On the other hand, some postulate that the fundamental nature of reality is randomness. Things just happen and what we see is some form of "average" product of the randomness.

The contemporary apocalyptic thriller, Knowing, directed by Alex Proyas, tackles these themes head-on. The central character, John Koestler (Nicholas Cage), is a scientist who, since losing his wife in a disaster some years before, struggles with the question of whether there is any inherent meaning in the events that occur (based on some form of determinism) or whether what happens is random and arbitrary.

Knowing opens in 1955 in a school where students are participating in a competition to come up with a celebration of the opening. Lucinda Embry (Lara Robinson) wins the competition when she suggests the school bury a time capsule with drawings of what the children think the world will be like in 50 years time. Lucinda's image is a page full of seemingly random numbers that she writes frenetically and is not able to finish because she is interrupted. She goes missing and is later found in the school's gym frantically scratching the remaining numbers on a closet door.

Fifty years later, in the same school, the students remove the time capsule on the anniversary of the school's opening. John Koestler's son, Caleb (Joshua Long) is given the envelope containing Lucinda's page of numbers. He opens it and takes the page home because he wonders whether it is a puzzle that can be solved.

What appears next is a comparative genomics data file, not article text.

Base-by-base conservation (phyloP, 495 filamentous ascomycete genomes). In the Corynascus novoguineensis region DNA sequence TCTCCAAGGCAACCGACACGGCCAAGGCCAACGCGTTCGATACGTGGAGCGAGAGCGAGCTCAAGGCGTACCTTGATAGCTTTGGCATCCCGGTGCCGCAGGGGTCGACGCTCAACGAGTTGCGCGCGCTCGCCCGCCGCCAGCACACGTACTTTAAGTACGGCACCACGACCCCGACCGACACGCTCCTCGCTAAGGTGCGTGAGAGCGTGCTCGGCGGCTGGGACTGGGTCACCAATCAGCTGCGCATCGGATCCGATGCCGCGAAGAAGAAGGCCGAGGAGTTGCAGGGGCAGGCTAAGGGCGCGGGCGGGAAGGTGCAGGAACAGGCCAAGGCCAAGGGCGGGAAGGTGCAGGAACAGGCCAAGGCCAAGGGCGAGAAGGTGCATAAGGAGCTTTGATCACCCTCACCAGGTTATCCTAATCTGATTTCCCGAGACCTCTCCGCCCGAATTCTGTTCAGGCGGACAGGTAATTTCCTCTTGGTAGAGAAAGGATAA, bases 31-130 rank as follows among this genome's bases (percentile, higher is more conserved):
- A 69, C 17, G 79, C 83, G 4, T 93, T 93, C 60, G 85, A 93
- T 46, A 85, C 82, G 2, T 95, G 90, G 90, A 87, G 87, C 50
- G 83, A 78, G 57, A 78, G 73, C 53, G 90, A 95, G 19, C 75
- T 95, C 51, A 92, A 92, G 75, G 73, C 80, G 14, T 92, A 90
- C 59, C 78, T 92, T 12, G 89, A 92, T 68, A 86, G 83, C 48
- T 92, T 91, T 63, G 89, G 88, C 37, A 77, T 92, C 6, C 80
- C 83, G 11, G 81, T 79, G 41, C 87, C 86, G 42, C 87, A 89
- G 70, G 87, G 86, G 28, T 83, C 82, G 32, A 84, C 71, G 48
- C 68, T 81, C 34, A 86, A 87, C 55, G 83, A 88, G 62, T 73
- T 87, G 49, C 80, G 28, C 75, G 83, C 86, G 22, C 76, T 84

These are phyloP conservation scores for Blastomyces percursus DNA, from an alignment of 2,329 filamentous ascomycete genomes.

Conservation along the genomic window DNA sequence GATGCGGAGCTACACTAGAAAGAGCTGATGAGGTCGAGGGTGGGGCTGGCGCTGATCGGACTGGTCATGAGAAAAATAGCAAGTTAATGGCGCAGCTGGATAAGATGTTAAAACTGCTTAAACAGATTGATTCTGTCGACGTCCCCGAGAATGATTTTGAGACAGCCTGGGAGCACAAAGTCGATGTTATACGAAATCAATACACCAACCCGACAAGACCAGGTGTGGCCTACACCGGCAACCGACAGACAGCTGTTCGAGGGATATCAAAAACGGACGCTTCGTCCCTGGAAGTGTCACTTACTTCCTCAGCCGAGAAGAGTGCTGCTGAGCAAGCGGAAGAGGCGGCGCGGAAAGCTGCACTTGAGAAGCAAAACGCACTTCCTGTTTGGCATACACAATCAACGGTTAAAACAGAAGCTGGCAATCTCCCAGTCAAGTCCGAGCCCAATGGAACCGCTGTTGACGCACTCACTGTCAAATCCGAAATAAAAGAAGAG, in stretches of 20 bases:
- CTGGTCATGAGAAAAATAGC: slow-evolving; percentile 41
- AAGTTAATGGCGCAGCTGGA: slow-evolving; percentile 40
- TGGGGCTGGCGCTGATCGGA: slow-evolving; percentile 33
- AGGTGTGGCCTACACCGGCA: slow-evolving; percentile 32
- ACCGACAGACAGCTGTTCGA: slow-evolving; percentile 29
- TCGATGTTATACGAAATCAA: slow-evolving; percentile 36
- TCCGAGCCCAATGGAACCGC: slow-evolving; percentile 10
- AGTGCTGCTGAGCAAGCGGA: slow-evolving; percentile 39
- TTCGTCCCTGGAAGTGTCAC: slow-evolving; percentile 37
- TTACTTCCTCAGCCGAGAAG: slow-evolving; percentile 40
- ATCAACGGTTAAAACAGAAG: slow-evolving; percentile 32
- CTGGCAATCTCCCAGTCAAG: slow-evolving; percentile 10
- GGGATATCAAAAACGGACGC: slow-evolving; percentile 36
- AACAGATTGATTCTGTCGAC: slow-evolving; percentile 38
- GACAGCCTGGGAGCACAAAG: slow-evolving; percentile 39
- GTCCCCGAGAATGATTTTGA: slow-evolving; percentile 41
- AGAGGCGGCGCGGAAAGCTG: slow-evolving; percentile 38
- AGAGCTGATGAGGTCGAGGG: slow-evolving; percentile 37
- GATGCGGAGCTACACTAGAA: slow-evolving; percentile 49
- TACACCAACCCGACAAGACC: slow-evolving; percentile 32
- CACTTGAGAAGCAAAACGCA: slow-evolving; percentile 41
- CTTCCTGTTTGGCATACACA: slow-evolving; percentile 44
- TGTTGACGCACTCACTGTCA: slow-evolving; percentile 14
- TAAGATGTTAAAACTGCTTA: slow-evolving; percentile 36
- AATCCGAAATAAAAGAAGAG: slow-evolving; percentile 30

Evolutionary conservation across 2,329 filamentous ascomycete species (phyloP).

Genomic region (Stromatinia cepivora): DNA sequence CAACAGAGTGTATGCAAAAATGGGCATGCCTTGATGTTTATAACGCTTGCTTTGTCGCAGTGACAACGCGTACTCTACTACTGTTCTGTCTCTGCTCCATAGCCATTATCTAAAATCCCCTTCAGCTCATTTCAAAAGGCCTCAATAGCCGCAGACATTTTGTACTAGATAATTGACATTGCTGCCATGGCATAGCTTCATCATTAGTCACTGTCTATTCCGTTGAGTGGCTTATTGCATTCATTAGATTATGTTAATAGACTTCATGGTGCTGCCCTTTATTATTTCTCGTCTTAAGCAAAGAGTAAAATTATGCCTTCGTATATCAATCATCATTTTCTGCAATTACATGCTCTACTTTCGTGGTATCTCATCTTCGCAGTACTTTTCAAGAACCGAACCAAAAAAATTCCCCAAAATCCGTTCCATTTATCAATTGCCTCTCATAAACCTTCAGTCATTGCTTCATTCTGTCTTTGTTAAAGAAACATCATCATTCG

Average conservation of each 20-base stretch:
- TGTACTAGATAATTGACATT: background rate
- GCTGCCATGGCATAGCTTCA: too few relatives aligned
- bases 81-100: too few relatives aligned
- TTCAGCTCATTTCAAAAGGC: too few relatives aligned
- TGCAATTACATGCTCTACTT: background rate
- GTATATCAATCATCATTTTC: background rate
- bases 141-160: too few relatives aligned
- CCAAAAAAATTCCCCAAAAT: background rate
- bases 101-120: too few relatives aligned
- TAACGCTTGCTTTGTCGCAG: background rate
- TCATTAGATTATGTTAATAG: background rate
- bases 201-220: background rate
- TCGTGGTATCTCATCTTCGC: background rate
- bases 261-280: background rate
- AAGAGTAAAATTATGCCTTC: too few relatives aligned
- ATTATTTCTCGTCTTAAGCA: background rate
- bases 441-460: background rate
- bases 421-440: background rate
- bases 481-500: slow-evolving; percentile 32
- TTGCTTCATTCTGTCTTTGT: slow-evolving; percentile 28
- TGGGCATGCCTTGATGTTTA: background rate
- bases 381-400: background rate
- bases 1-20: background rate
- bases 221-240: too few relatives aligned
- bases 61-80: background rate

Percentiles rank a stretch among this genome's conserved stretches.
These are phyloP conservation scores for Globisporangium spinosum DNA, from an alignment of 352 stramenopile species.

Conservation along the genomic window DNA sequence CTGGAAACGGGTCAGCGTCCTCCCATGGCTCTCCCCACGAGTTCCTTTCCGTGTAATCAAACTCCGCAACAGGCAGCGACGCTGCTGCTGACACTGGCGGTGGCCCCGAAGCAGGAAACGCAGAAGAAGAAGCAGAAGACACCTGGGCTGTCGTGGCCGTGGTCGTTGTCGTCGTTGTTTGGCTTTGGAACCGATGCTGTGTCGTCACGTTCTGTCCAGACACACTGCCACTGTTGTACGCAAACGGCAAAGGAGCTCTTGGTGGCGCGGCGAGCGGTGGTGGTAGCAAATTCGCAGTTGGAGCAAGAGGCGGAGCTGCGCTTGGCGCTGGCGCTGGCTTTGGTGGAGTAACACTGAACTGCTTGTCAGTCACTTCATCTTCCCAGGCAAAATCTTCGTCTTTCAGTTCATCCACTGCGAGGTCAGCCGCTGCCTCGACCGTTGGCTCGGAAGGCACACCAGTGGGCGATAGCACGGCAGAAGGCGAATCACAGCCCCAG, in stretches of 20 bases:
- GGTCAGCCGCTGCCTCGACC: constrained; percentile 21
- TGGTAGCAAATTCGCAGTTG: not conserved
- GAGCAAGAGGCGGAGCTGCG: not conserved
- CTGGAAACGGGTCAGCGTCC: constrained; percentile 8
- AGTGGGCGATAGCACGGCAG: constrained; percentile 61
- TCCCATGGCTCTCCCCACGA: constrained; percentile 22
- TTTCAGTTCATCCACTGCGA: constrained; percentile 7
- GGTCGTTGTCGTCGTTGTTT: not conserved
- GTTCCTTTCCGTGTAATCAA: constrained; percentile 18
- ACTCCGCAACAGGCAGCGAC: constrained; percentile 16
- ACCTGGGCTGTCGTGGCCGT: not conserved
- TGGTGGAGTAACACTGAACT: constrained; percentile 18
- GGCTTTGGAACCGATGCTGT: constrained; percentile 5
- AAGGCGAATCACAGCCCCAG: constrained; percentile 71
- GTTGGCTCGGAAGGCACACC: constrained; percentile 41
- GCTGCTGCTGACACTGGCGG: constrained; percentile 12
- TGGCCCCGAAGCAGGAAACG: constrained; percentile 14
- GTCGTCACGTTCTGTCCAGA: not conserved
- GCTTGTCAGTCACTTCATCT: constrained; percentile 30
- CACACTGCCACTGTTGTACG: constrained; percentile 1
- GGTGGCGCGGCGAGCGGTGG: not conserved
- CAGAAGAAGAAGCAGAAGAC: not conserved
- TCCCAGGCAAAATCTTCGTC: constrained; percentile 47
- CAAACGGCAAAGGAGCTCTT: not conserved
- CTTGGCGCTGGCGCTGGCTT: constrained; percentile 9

His father, John, notices a pattern in some of the numbers that consist of the date and number of deaths of the 9/11 terrorist attack on the World Trade Center. John gradually realises that the numbers are the details of the major disasters that occurred from the 1955 up until the present day. Thus begins an edge-of-your-seat thriller as John tries to uncover the meaning of the numbers that indicate a significant disaster in the near future. Adding to the suspense is growing belief that all this has something to do with his son -- particularly when Caleb begins to hear voices and see strange men trying to make contact with him.

Knowing is a tense, gripping, roller-coaster ride to a profoundly religious conclusion that postulates a hope of redemption for a devastated earth destroyed by the ultimate natural disaster. Viewers who are culturally literate will notice numerous allusions to religious and biblical themes. In many ways, the future vision of Knowing is bleak with only some being saved. But that mirrors the biblical themes of the destruction of heaven and earth with those who hear the call being rescued to populate a new earth.

Knowing is an intriguing film based on an intriguing premise. We are living in a world which seems to recognise the fragility of the planet and the realisation that we may be nearly at the point-of-no-return when, if we don't change the way we relate to the earth, there may be no earth to relate to. There is no hope unless salvation comes from outside the planet. It is the knowing that is important -- to be saved, you need to know the right person. That is far more important than knowing the details of the future which are not as predictable as Knowing suggests.


Positive Review
'Knowing is among the best science-fiction films I've seen -- frightening, suspenseful, intelligent and, when it needs to be, rather awesome.' - Roger Ebert/Chicago Sun-Times

Negative Review
'Isn't prophetic ... just pathetic.' - Joe Neumaier/New York Daily News

Content Advice
disaster sequences, disturbing images and brief strong language

USA: PG-13